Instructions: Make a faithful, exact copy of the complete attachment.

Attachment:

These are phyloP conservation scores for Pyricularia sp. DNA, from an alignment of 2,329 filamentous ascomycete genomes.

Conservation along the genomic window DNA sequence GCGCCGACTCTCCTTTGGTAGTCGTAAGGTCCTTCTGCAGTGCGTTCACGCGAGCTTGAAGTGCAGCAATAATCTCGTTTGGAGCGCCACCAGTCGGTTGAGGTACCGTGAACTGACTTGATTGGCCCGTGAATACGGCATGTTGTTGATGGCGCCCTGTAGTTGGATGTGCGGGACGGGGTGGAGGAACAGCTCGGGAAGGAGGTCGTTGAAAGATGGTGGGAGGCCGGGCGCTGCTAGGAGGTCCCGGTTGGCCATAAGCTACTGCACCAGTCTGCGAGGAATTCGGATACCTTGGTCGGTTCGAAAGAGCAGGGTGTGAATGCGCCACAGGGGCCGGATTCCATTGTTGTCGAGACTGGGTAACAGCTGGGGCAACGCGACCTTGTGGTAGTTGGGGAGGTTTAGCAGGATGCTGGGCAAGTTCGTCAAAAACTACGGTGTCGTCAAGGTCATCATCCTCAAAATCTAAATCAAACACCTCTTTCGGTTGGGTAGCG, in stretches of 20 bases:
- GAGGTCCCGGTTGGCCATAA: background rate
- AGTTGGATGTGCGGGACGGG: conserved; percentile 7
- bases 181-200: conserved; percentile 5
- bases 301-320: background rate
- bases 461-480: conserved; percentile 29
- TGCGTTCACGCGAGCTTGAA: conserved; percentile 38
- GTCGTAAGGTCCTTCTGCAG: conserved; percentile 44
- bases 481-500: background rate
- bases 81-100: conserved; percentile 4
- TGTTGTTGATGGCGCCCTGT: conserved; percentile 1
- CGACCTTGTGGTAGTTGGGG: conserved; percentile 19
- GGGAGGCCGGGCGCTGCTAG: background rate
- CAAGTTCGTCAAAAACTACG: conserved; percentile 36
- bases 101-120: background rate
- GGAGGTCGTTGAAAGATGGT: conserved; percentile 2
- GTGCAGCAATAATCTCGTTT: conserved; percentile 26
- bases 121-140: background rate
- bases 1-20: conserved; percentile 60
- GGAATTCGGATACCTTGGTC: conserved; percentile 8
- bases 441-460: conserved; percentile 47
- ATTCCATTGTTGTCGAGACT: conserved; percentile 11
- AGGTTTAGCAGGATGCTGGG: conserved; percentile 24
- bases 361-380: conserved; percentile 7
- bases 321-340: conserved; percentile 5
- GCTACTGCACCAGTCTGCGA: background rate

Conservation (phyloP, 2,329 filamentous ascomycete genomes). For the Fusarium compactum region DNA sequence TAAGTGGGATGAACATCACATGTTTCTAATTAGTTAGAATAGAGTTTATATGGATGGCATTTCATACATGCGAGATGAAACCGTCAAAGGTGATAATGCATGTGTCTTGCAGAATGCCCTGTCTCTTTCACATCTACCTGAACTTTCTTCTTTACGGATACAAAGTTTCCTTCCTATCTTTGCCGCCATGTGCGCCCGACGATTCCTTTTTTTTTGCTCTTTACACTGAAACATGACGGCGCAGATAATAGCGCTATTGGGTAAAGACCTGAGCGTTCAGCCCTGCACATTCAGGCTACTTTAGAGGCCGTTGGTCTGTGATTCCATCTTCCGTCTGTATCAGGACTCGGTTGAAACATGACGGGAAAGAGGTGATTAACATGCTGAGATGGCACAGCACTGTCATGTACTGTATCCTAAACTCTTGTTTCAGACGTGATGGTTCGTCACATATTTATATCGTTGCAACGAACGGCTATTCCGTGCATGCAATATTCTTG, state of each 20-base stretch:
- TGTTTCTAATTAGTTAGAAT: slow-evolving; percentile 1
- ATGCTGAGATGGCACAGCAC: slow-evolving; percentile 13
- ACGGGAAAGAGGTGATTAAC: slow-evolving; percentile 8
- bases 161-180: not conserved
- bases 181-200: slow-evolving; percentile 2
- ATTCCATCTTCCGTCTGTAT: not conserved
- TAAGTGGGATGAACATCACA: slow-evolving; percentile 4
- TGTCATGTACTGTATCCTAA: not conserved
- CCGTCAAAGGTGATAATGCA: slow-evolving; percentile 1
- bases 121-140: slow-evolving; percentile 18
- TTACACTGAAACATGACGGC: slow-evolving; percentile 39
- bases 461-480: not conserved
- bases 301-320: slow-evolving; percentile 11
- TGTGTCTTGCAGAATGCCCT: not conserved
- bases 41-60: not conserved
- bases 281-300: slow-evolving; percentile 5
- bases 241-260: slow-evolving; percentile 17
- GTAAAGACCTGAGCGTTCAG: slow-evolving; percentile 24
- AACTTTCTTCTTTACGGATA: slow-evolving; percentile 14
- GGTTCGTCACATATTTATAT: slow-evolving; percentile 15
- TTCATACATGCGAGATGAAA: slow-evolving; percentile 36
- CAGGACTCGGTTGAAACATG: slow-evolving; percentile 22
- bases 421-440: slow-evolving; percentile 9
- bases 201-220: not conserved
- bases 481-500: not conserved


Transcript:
These are phyloP conservation scores for Pyricularia sp. DNA, from an alignment of 2,329 filamentous ascomycete genomes.

Conservation along the genomic window DNA sequence GCGCCGACTCTCCTTTGGTAGTCGTAAGGTCCTTCTGCAGTGCGTTCACGCGAGCTTGAAGTGCAGCAATAATCTCGTTTGGAGCGCCACCAGTCGGTTGAGGTACCGTGAACTGACTTGATTGGCCCGTGAATACGGCATGTTGTTGATGGCGCCCTGTAGTTGGATGTGCGGGACGGGGTGGAGGAACAGCTCGGGAAGGAGGTCGTTGAAAGATGGTGGGAGGCCGGGCGCTGCTAGGAGGTCCCGGTTGGCCATAAGCTACTGCACCAGTCTGCGAGGAATTCGGATACCTTGGTCGGTTCGAAAGAGCAGGGTGTGAATGCGCCACAGGGGCCGGATTCCATTGTTGTCGAGACTGGGTAACAGCTGGGGCAACGCGACCTTGTGGTAGTTGGGGAGGTTTAGCAGGATGCTGGGCAAGTTCGTCAAAAACTACGGTGTCGTCAAGGTCATCATCCTCAAAATCTAAATCAAACACCTCTTTCGGTTGGGTAGCG, in stretches of 20 bases:
- GAGGTCCCGGTTGGCCATAA: background rate
- AGTTGGATGTGCGGGACGGG: conserved; percentile 7
- bases 181-200: conserved; percentile 5
- bases 301-320: background rate
- bases 461-480: conserved; percentile 29
- TGCGTTCACGCGAGCTTGAA: conserved; percentile 38
- GTCGTAAGGTCCTTCTGCAG: conserved; percentile 44
- bases 481-500: background rate
- bases 81-100: conserved; percentile 4
- TGTTGTTGATGGCGCCCTGT: conserved; percentile 1
- CGACCTTGTGGTAGTTGGGG: conserved; percentile 19
- GGGAGGCCGGGCGCTGCTAG: background rate
- CAAGTTCGTCAAAAACTACG: conserved; percentile 36
- bases 101-120: background rate
- GGAGGTCGTTGAAAGATGGT: conserved; percentile 2
- GTGCAGCAATAATCTCGTTT: conserved; percentile 26
- bases 121-140: background rate
- bases 1-20: conserved; percentile 60
- GGAATTCGGATACCTTGGTC: conserved; percentile 8
- bases 441-460: conserved; percentile 47
- ATTCCATTGTTGTCGAGACT: conserved; percentile 11
- AGGTTTAGCAGGATGCTGGG: conserved; percentile 24
- bases 361-380: conserved; percentile 7
- bases 321-340: conserved; percentile 5
- GCTACTGCACCAGTCTGCGA: background rate

Conservation (phyloP, 2,329 filamentous ascomycete genomes). For the Fusarium compactum region DNA sequence TAAGTGGGATGAACATCACATGTTTCTAATTAGTTAGAATAGAGTTTATATGGATGGCATTTCATACATGCGAGATGAAACCGTCAAAGGTGATAATGCATGTGTCTTGCAGAATGCCCTGTCTCTTTCACATCTACCTGAACTTTCTTCTTTACGGATACAAAGTTTCCTTCCTATCTTTGCCGCCATGTGCGCCCGACGATTCCTTTTTTTTTGCTCTTTACACTGAAACATGACGGCGCAGATAATAGCGCTATTGGGTAAAGACCTGAGCGTTCAGCCCTGCACATTCAGGCTACTTTAGAGGCCGTTGGTCTGTGATTCCATCTTCCGTCTGTATCAGGACTCGGTTGAAACATGACGGGAAAGAGGTGATTAACATGCTGAGATGGCACAGCACTGTCATGTACTGTATCCTAAACTCTTGTTTCAGACGTGATGGTTCGTCACATATTTATATCGTTGCAACGAACGGCTATTCCGTGCATGCAATATTCTTG, state of each 20-base stretch:
- TGTTTCTAATTAGTTAGAAT: slow-evolving; percentile 1
- ATGCTGAGATGGCACAGCAC: slow-evolving; percentile 13
- ACGGGAAAGAGGTGATTAAC: slow-evolving; percentile 8
- bases 161-180: not conserved
- bases 181-200: slow-evolving; percentile 2
- ATTCCATCTTCCGTCTGTAT: not conserved
- TAAGTGGGATGAACATCACA: slow-evolving; percentile 4
- TGTCATGTACTGTATCCTAA: not conserved
- CCGTCAAAGGTGATAATGCA: slow-evolving; percentile 1
- bases 121-140: slow-evolving; percentile 18
- TTACACTGAAACATGACGGC: slow-evolving; percentile 39
- bases 461-480: not conserved
- bases 301-320: slow-evolving; percentile 11
- TGTGTCTTGCAGAATGCCCT: not conserved
- bases 41-60: not conserved
- bases 281-300: slow-evolving; percentile 5
- bases 241-260: slow-evolving; percentile 17
- GTAAAGACCTGAGCGTTCAG: slow-evolving; percentile 24
- AACTTTCTTCTTTACGGATA: slow-evolving; percentile 14
- GGTTCGTCACATATTTATAT: slow-evolving; percentile 15
- TTCATACATGCGAGATGAAA: slow-evolving; percentile 36
- CAGGACTCGGTTGAAACATG: slow-evolving; percentile 22
- bases 421-440: slow-evolving; percentile 9
- bases 201-220: not conserved
- bases 481-500: not conserved